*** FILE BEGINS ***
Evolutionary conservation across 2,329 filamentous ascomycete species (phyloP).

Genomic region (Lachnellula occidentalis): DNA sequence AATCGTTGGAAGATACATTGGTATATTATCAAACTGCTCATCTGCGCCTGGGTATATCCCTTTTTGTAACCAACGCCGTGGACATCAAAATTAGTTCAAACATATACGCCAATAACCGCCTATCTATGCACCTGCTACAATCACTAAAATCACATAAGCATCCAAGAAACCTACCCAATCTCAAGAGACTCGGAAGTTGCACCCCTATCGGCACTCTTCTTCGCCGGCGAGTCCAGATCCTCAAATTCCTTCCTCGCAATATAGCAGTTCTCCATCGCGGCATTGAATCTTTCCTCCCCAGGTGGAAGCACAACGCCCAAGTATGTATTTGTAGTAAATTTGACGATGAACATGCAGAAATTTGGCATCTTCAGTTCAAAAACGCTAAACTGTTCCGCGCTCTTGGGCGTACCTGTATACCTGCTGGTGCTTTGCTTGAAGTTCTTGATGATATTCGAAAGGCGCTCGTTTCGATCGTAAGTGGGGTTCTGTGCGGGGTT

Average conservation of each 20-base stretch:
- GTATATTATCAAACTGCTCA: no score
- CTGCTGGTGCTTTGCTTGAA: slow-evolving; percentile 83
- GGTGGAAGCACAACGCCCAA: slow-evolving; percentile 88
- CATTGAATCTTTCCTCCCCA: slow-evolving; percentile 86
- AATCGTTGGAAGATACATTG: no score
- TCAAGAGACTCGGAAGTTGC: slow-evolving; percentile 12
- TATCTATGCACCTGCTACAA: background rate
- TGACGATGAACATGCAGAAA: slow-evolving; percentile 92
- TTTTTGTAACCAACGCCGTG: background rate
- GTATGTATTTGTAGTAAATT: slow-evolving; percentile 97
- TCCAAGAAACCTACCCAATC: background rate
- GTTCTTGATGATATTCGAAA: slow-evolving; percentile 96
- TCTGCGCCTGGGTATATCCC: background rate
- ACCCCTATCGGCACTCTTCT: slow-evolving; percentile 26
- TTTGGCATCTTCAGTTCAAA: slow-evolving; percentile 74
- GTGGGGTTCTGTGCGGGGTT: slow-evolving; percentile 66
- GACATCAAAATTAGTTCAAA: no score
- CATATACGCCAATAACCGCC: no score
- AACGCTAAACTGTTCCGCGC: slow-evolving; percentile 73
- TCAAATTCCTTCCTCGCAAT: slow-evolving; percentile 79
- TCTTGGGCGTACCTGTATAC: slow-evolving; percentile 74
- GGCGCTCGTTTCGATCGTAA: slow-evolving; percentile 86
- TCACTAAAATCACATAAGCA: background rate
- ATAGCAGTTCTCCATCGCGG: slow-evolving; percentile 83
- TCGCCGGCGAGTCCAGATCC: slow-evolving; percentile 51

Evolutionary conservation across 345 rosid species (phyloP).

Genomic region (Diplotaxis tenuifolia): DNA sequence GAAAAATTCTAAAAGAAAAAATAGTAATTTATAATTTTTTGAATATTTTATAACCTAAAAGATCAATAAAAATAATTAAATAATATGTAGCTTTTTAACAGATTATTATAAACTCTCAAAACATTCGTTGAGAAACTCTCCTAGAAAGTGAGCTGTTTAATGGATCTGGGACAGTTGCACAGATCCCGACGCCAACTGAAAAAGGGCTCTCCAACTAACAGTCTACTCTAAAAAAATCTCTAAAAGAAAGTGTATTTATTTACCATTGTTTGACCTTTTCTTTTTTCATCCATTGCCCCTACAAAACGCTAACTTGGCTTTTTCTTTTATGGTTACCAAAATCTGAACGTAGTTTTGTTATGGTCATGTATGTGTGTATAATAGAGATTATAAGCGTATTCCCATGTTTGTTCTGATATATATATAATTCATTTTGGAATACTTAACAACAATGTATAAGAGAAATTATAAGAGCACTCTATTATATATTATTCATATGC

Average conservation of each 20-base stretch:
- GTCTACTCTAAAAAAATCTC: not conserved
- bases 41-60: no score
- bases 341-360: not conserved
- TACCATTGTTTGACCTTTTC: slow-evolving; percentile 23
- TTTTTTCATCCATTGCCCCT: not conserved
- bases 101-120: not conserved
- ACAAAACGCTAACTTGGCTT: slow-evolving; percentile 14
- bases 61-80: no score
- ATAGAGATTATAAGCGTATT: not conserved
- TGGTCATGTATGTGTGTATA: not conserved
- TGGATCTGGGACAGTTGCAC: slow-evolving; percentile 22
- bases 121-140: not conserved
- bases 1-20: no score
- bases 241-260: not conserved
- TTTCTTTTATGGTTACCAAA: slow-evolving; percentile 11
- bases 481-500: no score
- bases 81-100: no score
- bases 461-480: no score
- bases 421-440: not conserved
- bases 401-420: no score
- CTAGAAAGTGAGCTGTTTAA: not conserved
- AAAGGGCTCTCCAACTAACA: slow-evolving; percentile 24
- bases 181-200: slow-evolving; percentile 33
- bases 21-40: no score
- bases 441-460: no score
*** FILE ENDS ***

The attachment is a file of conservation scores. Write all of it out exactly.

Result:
Evolutionary conservation across 2,329 filamentous ascomycete species (phyloP).

Genomic region (Lachnellula occidentalis): DNA sequence AATCGTTGGAAGATACATTGGTATATTATCAAACTGCTCATCTGCGCCTGGGTATATCCCTTTTTGTAACCAACGCCGTGGACATCAAAATTAGTTCAAACATATACGCCAATAACCGCCTATCTATGCACCTGCTACAATCACTAAAATCACATAAGCATCCAAGAAACCTACCCAATCTCAAGAGACTCGGAAGTTGCACCCCTATCGGCACTCTTCTTCGCCGGCGAGTCCAGATCCTCAAATTCCTTCCTCGCAATATAGCAGTTCTCCATCGCGGCATTGAATCTTTCCTCCCCAGGTGGAAGCACAACGCCCAAGTATGTATTTGTAGTAAATTTGACGATGAACATGCAGAAATTTGGCATCTTCAGTTCAAAAACGCTAAACTGTTCCGCGCTCTTGGGCGTACCTGTATACCTGCTGGTGCTTTGCTTGAAGTTCTTGATGATATTCGAAAGGCGCTCGTTTCGATCGTAAGTGGGGTTCTGTGCGGGGTT

Average conservation of each 20-base stretch:
- GTATATTATCAAACTGCTCA: no score
- CTGCTGGTGCTTTGCTTGAA: slow-evolving; percentile 83
- GGTGGAAGCACAACGCCCAA: slow-evolving; percentile 88
- CATTGAATCTTTCCTCCCCA: slow-evolving; percentile 86
- AATCGTTGGAAGATACATTG: no score
- TCAAGAGACTCGGAAGTTGC: slow-evolving; percentile 12
- TATCTATGCACCTGCTACAA: background rate
- TGACGATGAACATGCAGAAA: slow-evolving; percentile 92
- TTTTTGTAACCAACGCCGTG: background rate
- GTATGTATTTGTAGTAAATT: slow-evolving; percentile 97
- TCCAAGAAACCTACCCAATC: background rate
- GTTCTTGATGATATTCGAAA: slow-evolving; percentile 96
- TCTGCGCCTGGGTATATCCC: background rate
- ACCCCTATCGGCACTCTTCT: slow-evolving; percentile 26
- TTTGGCATCTTCAGTTCAAA: slow-evolving; percentile 74
- GTGGGGTTCTGTGCGGGGTT: slow-evolving; percentile 66
- GACATCAAAATTAGTTCAAA: no score
- CATATACGCCAATAACCGCC: no score
- AACGCTAAACTGTTCCGCGC: slow-evolving; percentile 73
- TCAAATTCCTTCCTCGCAAT: slow-evolving; percentile 79
- TCTTGGGCGTACCTGTATAC: slow-evolving; percentile 74
- GGCGCTCGTTTCGATCGTAA: slow-evolving; percentile 86
- TCACTAAAATCACATAAGCA: background rate
- ATAGCAGTTCTCCATCGCGG: slow-evolving; percentile 83
- TCGCCGGCGAGTCCAGATCC: slow-evolving; percentile 51

Evolutionary conservation across 345 rosid species (phyloP).

Genomic region (Diplotaxis tenuifolia): DNA sequence GAAAAATTCTAAAAGAAAAAATAGTAATTTATAATTTTTTGAATATTTTATAACCTAAAAGATCAATAAAAATAATTAAATAATATGTAGCTTTTTAACAGATTATTATAAACTCTCAAAACATTCGTTGAGAAACTCTCCTAGAAAGTGAGCTGTTTAATGGATCTGGGACAGTTGCACAGATCCCGACGCCAACTGAAAAAGGGCTCTCCAACTAACAGTCTACTCTAAAAAAATCTCTAAAAGAAAGTGTATTTATTTACCATTGTTTGACCTTTTCTTTTTTCATCCATTGCCCCTACAAAACGCTAACTTGGCTTTTTCTTTTATGGTTACCAAAATCTGAACGTAGTTTTGTTATGGTCATGTATGTGTGTATAATAGAGATTATAAGCGTATTCCCATGTTTGTTCTGATATATATATAATTCATTTTGGAATACTTAACAACAATGTATAAGAGAAATTATAAGAGCACTCTATTATATATTATTCATATGC

Average conservation of each 20-base stretch:
- GTCTACTCTAAAAAAATCTC: not conserved
- bases 41-60: no score
- bases 341-360: not conserved
- TACCATTGTTTGACCTTTTC: slow-evolving; percentile 23
- TTTTTTCATCCATTGCCCCT: not conserved
- bases 101-120: not conserved
- ACAAAACGCTAACTTGGCTT: slow-evolving; percentile 14
- bases 61-80: no score
- ATAGAGATTATAAGCGTATT: not conserved
- TGGTCATGTATGTGTGTATA: not conserved
- TGGATCTGGGACAGTTGCAC: slow-evolving; percentile 22
- bases 121-140: not conserved
- bases 1-20: no score
- bases 241-260: not conserved
- TTTCTTTTATGGTTACCAAA: slow-evolving; percentile 11
- bases 481-500: no score
- bases 81-100: no score
- bases 461-480: no score
- bases 421-440: not conserved
- bases 401-420: no score
- CTAGAAAGTGAGCTGTTTAA: not conserved
- AAAGGGCTCTCCAACTAACA: slow-evolving; percentile 24
- bases 181-200: slow-evolving; percentile 33
- bases 21-40: no score
- bases 441-460: no score